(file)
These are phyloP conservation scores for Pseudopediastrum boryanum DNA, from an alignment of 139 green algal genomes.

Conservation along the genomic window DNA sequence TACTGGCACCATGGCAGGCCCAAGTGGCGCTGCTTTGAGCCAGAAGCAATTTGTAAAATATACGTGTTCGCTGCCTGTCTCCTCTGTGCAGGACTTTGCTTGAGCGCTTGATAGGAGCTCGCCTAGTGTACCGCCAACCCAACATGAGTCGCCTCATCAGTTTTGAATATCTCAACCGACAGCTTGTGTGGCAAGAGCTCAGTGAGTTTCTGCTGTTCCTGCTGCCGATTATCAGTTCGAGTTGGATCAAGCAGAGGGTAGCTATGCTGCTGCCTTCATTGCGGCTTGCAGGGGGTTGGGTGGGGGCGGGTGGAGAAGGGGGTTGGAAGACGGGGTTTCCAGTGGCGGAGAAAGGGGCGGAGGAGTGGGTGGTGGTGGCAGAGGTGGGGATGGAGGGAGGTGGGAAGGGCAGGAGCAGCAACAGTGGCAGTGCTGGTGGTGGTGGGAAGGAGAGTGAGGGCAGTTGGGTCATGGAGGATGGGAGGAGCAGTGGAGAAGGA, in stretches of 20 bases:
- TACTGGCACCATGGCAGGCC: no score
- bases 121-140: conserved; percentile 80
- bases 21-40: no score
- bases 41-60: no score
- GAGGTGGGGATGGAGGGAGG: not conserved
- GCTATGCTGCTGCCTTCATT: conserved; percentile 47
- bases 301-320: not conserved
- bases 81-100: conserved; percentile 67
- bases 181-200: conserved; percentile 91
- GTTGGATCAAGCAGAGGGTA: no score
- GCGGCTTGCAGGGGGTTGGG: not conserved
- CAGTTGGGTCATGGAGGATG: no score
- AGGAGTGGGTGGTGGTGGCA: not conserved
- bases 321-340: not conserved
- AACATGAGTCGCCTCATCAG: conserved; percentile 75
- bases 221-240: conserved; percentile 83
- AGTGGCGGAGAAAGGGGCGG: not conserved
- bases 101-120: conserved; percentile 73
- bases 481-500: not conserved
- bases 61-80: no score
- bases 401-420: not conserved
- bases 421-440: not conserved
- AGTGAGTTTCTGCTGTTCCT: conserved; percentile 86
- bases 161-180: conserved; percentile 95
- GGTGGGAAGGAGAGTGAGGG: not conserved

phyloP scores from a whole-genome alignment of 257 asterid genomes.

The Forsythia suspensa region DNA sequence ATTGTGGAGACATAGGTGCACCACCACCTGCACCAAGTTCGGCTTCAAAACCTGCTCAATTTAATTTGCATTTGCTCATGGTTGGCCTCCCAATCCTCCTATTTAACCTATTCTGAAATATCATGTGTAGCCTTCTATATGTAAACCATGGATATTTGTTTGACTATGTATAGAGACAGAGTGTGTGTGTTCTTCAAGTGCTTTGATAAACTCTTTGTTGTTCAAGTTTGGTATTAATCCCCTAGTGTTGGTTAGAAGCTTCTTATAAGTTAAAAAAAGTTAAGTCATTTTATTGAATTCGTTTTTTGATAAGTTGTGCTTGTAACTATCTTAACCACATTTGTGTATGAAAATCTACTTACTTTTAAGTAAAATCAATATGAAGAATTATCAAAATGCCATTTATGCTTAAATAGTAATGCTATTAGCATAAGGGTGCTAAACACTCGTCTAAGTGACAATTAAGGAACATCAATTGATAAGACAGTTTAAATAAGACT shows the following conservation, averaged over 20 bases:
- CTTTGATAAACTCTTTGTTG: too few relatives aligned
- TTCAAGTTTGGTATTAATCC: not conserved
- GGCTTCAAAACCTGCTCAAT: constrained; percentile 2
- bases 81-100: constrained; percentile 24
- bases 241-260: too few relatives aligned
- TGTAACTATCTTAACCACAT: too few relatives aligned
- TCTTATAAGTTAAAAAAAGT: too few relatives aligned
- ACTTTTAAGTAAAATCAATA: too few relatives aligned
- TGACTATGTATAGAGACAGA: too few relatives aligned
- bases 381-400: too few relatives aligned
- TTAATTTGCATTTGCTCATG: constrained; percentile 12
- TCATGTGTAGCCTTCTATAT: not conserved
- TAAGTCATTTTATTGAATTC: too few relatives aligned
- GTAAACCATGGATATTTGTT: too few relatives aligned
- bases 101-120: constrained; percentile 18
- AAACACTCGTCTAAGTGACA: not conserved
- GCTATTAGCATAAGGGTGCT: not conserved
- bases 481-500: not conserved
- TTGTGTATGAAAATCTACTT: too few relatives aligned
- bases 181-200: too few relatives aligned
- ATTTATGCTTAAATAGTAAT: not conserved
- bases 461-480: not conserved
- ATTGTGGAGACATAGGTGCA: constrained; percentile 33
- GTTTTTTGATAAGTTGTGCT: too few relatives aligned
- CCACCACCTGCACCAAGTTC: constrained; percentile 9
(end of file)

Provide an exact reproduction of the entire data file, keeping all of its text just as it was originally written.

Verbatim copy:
These are phyloP conservation scores for Pseudopediastrum boryanum DNA, from an alignment of 139 green algal genomes.

Conservation along the genomic window DNA sequence TACTGGCACCATGGCAGGCCCAAGTGGCGCTGCTTTGAGCCAGAAGCAATTTGTAAAATATACGTGTTCGCTGCCTGTCTCCTCTGTGCAGGACTTTGCTTGAGCGCTTGATAGGAGCTCGCCTAGTGTACCGCCAACCCAACATGAGTCGCCTCATCAGTTTTGAATATCTCAACCGACAGCTTGTGTGGCAAGAGCTCAGTGAGTTTCTGCTGTTCCTGCTGCCGATTATCAGTTCGAGTTGGATCAAGCAGAGGGTAGCTATGCTGCTGCCTTCATTGCGGCTTGCAGGGGGTTGGGTGGGGGCGGGTGGAGAAGGGGGTTGGAAGACGGGGTTTCCAGTGGCGGAGAAAGGGGCGGAGGAGTGGGTGGTGGTGGCAGAGGTGGGGATGGAGGGAGGTGGGAAGGGCAGGAGCAGCAACAGTGGCAGTGCTGGTGGTGGTGGGAAGGAGAGTGAGGGCAGTTGGGTCATGGAGGATGGGAGGAGCAGTGGAGAAGGA, in stretches of 20 bases:
- TACTGGCACCATGGCAGGCC: no score
- bases 121-140: conserved; percentile 80
- bases 21-40: no score
- bases 41-60: no score
- GAGGTGGGGATGGAGGGAGG: not conserved
- GCTATGCTGCTGCCTTCATT: conserved; percentile 47
- bases 301-320: not conserved
- bases 81-100: conserved; percentile 67
- bases 181-200: conserved; percentile 91
- GTTGGATCAAGCAGAGGGTA: no score
- GCGGCTTGCAGGGGGTTGGG: not conserved
- CAGTTGGGTCATGGAGGATG: no score
- AGGAGTGGGTGGTGGTGGCA: not conserved
- bases 321-340: not conserved
- AACATGAGTCGCCTCATCAG: conserved; percentile 75
- bases 221-240: conserved; percentile 83
- AGTGGCGGAGAAAGGGGCGG: not conserved
- bases 101-120: conserved; percentile 73
- bases 481-500: not conserved
- bases 61-80: no score
- bases 401-420: not conserved
- bases 421-440: not conserved
- AGTGAGTTTCTGCTGTTCCT: conserved; percentile 86
- bases 161-180: conserved; percentile 95
- GGTGGGAAGGAGAGTGAGGG: not conserved

phyloP scores from a whole-genome alignment of 257 asterid genomes.

The Forsythia suspensa region DNA sequence ATTGTGGAGACATAGGTGCACCACCACCTGCACCAAGTTCGGCTTCAAAACCTGCTCAATTTAATTTGCATTTGCTCATGGTTGGCCTCCCAATCCTCCTATTTAACCTATTCTGAAATATCATGTGTAGCCTTCTATATGTAAACCATGGATATTTGTTTGACTATGTATAGAGACAGAGTGTGTGTGTTCTTCAAGTGCTTTGATAAACTCTTTGTTGTTCAAGTTTGGTATTAATCCCCTAGTGTTGGTTAGAAGCTTCTTATAAGTTAAAAAAAGTTAAGTCATTTTATTGAATTCGTTTTTTGATAAGTTGTGCTTGTAACTATCTTAACCACATTTGTGTATGAAAATCTACTTACTTTTAAGTAAAATCAATATGAAGAATTATCAAAATGCCATTTATGCTTAAATAGTAATGCTATTAGCATAAGGGTGCTAAACACTCGTCTAAGTGACAATTAAGGAACATCAATTGATAAGACAGTTTAAATAAGACT shows the following conservation, averaged over 20 bases:
- CTTTGATAAACTCTTTGTTG: too few relatives aligned
- TTCAAGTTTGGTATTAATCC: not conserved
- GGCTTCAAAACCTGCTCAAT: constrained; percentile 2
- bases 81-100: constrained; percentile 24
- bases 241-260: too few relatives aligned
- TGTAACTATCTTAACCACAT: too few relatives aligned
- TCTTATAAGTTAAAAAAAGT: too few relatives aligned
- ACTTTTAAGTAAAATCAATA: too few relatives aligned
- TGACTATGTATAGAGACAGA: too few relatives aligned
- bases 381-400: too few relatives aligned
- TTAATTTGCATTTGCTCATG: constrained; percentile 12
- TCATGTGTAGCCTTCTATAT: not conserved
- TAAGTCATTTTATTGAATTC: too few relatives aligned
- GTAAACCATGGATATTTGTT: too few relatives aligned
- bases 101-120: constrained; percentile 18
- AAACACTCGTCTAAGTGACA: not conserved
- GCTATTAGCATAAGGGTGCT: not conserved
- bases 481-500: not conserved
- TTGTGTATGAAAATCTACTT: too few relatives aligned
- bases 181-200: too few relatives aligned
- ATTTATGCTTAAATAGTAAT: not conserved
- bases 461-480: not conserved
- ATTGTGGAGACATAGGTGCA: constrained; percentile 33
- GTTTTTTGATAAGTTGTGCT: too few relatives aligned
- CCACCACCTGCACCAAGTTC: constrained; percentile 9